The Northwest Georgia Private Industry Council and the Coosa Valley/North Georgia Council of Chief Elected Officials selected the Coosa Valley Regional Development Center (RDC), with headquarters in Rome, Georgia, to receive JTPA grant awards and administer these funds on behalf of the Private Industry Council under the Council's policy guidance and oversight.

B.

Coordination of Services

As required by the Governor's Coordination and Special Services Plan for JTPA, the Coosa Valley RDC has negotiated cooperative agreements with area social service agencies, community-based organizations, veterans services, the public employment service, and economic development agencies. These agreements generally provide for reciprocal input into planning processes, and referral of potential individuals or businesses for services as appropriate. Additionally, as allowed by the JTPA, agreements have been negotiated with adjoining Private Industry Councils to allow services to individuals who live outside the respective Council's geographic area to receive training in another Private Industry Council's service area. As yet, no interstate agreements have been negotiated with Alabama or Tennessee; however, training services have been procured from Alabama and Tennessee providers.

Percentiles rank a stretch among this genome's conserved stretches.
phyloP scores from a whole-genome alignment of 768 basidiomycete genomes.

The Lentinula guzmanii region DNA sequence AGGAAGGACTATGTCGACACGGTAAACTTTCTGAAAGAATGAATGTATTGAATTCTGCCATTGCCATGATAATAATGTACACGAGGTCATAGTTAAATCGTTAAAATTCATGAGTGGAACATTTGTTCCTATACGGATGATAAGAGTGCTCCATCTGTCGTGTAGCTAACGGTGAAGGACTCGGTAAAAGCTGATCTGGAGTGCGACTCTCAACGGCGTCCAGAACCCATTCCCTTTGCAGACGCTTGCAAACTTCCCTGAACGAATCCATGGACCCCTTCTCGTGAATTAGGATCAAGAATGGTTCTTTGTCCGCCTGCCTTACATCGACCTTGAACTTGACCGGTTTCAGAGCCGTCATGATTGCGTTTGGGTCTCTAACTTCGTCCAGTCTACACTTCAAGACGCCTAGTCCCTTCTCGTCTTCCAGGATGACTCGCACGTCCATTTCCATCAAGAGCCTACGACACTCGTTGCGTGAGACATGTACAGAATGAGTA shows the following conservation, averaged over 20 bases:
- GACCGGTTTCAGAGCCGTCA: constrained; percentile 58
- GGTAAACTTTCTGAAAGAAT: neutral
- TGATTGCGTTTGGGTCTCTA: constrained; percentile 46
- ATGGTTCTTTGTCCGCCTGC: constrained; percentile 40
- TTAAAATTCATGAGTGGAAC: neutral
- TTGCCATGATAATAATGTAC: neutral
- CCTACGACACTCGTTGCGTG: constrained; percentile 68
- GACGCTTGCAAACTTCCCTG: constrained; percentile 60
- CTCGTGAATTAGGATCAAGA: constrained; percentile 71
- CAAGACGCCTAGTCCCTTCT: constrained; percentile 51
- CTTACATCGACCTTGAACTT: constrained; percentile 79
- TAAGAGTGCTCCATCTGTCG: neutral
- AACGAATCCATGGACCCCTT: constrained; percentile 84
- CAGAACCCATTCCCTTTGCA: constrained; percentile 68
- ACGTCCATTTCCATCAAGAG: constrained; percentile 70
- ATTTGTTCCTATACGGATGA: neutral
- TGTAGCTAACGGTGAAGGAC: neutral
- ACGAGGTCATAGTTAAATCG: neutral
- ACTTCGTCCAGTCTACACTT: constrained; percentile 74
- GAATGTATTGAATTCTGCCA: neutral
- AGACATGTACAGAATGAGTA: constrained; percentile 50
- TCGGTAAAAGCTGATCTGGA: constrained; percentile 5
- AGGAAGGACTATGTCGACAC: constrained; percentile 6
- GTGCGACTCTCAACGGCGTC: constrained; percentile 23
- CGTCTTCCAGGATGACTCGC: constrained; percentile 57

II. JTPA SERVICES TO BE PROVIDED

A. Year-Round Program for Adults (Title II-A) and Youth (Title II-C)
1. Types of Training Activities

Title II-A projects for adults age 22-72 may provide the following types of training and training-related activities:

Occupational skills training in the classroom, on-the-job training, customized training, remediation/GED preparation, employment competencies, case management, comprehensive assessment, and intake services. Participants attending classroom training for at least three hours per day and maintaining a 70% grade average or its equivalent receive supportive service payments to partially defray the cost of attending training and their child care expenses for children age 12 and below, if necessary.

Title II-C projects for youth age 14-21 may provide the following types of training and training-related activities: